Upon leaving prison on 20 August 2007, Hughes issued a public apology, in which he said he made "dreadful mistakes and decisions that will live with me for the rest of my life."
Hughes signed for League One club Oldham Athletic as he set about rebuilding his career, and during that time he scored 25 goals in 55 games, while he spent time on loan at Blackpool in 2009.
At the end of the 2008/09 season he was released by the Latics, and his status as a free agent coincided with a remarkable turn of events at Notts, who snapped him up on a two-year contract on the same day that Sven-Goran Eriksson arrived at the club as director of football.
Hughes's career at Meadow Lane got off to a flying start as he scored a hat-trick on his debut in a 5-0 win over Bradford City on the opening day of the season, and claimed two more three-goal hauls against Northampton Town in September and against Burton Albion in December.
As the season went on, the initial euphoria at the club then turned to turmoil as the Munto takeover turned out not to be the incredible benefaction it purported to be.
Hughes, however, kept his head down and ultimately saw Notts over the finishing line as League Two champions, his 30 league goals making him the first Magpies player to achieve that amount since Tommy Lawton 60 years prior.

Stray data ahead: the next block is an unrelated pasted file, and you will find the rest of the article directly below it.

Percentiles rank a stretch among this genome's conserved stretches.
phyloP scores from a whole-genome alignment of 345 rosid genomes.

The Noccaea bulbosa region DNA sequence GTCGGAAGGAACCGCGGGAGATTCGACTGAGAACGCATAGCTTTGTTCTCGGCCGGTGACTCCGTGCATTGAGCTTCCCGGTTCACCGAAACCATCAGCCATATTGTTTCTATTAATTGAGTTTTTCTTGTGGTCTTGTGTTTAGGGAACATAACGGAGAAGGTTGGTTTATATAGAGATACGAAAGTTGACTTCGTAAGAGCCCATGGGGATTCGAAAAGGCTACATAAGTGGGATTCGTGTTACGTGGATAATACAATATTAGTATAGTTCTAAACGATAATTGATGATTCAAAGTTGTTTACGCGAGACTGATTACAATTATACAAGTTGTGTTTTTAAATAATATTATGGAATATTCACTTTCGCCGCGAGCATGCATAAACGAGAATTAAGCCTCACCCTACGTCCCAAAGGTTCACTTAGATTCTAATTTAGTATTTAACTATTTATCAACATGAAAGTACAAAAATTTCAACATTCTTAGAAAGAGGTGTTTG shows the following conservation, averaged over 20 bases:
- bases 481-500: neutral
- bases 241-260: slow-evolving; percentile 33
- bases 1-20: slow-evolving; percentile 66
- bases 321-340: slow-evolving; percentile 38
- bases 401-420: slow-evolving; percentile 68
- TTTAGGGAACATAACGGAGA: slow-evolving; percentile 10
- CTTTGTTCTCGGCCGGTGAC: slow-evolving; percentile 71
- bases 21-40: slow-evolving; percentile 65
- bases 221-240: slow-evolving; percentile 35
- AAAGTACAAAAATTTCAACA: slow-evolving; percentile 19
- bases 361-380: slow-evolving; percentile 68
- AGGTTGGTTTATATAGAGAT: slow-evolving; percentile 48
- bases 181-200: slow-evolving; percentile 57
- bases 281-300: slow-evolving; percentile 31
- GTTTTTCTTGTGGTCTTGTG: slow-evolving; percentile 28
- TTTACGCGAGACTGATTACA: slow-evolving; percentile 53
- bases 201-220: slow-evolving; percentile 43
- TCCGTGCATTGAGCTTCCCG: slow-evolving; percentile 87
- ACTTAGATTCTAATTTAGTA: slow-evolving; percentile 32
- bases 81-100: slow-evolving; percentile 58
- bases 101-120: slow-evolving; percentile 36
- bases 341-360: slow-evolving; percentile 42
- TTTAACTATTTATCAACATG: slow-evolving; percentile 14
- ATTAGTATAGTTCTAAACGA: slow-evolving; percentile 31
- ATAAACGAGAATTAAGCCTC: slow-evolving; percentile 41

By the time the 2010/11 season began, Notts had a new owner and, with things seemingly more stable, Hughes signed a one-year extension to his contract that would see him at Meadow Lane until the summer of 2012.
The Magpies successfully staved off relegation in 10/11, with Hughes contributing 16 goals in 37 appearances.
Notts being Notts, there was to be another sterling moment coming up, as Juventus invited them to take part in a friendly to inaugurate their new stadium in September 2011, and became the first opposition player to score there as he grabbed County's goal in a 1-1 draw watched by the whole world.
Sadly Hughes's time at Notts would come to an acrimonious end as then-manager Keith Curle opted not to keep him as first-choice, with Yoann Arquin preferred in the role instead.
This meant that Hughes decided to up sticks in search of first-team football, and on 7 January 2013, his contract was terminated by mutual consent.
Port Vale was his next port of call, signing a contract until the end of the season, and his goals helped the Valiants to promotion into League One, ensuring his deal would be extended until 2014.
Hughes's later years as a professional footballer saw him also turn out for Forest Green Rovers, Ilkeston, Worcester City, AFC Telford United and former club Kidderminster.
In 2017, he rocked up at Worcester as both player and joint-manager alongside John Snape, but at present he is back to just playing and the lucky club to have his services is Halesowen Town, having joined in March 2018.
Notts County fans have not had much to smile about this century, it has to be said, but for one season, the Magpies were utterly sensational, and for that campaign, Lee Hughes was at the centre of it, which is why he is so highly revered by the Black and White Army.